Aim: A comparison of retinal thickness (RT) measurements with optical coherence tomography (OCT) in patients with type 1 diabetes mellitus (DM) and no or minimal diabetic retinopathy (DR) versus healthy controls.
Methods: Fifty-three patients with type 1 DM with no or minimal DR underwent full ophthalmic examination, fundus photography and OCT. Mean RT measured by OCT was calculated for the central fovea, the fovea, the pericentral, and the peripheral area of the macula and compared to normal controls.
Results: Mean RT in the pericentral area was lower in patients with minimal DR (267μm ± 20μm; n=23) compared to healthy subjects (281μm ± 13μm; P value = 0.005; n=28). Mean pericentral RT in patients without DR (276μm ± 14μm; n=30) was less than pericentral RT in normal controls, but higher than in patients with minimal DR, without being statistically significant. None of the other regions showed a significant change.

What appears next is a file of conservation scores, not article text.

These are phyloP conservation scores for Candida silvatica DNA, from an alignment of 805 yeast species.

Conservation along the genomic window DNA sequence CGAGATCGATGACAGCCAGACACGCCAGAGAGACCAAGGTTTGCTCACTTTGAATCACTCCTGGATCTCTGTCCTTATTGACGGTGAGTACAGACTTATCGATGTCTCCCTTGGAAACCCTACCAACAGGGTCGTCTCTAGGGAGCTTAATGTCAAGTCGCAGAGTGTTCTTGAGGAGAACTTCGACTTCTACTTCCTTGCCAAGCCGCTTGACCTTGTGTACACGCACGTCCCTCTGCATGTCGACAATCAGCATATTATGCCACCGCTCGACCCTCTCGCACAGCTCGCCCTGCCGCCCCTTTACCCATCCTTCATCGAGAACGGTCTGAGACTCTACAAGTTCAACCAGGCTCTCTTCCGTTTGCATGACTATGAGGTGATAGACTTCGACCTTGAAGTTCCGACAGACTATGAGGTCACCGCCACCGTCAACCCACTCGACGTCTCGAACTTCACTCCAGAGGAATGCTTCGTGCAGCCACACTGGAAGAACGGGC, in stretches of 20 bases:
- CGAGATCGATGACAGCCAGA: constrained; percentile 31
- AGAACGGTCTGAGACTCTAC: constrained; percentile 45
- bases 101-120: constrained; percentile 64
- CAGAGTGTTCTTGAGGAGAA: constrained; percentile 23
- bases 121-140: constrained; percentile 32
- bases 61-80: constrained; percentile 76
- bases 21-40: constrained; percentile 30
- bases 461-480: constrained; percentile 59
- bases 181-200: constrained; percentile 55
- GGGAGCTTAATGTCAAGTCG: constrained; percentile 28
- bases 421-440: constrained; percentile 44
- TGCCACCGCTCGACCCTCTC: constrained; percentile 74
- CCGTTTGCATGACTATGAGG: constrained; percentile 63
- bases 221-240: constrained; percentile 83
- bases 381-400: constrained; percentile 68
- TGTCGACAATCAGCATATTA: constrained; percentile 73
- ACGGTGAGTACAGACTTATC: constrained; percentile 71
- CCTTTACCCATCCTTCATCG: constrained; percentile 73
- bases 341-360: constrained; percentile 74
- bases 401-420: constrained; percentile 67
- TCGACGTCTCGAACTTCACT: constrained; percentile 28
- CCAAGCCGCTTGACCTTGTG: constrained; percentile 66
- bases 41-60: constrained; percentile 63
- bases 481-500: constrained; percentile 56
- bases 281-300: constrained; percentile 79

Conclusion: In this study a significantly decreased pericentral RT was measured in patients with minimal DR compared to healthy controls. This could be explained by a loss of intraretinal neural tissue in the earliest stage of DR.
- Diabetes Mellitus
- Diabetic Retinopathy
- Neural Loss
- Optical Coherence Tomography
- Retinal Thickness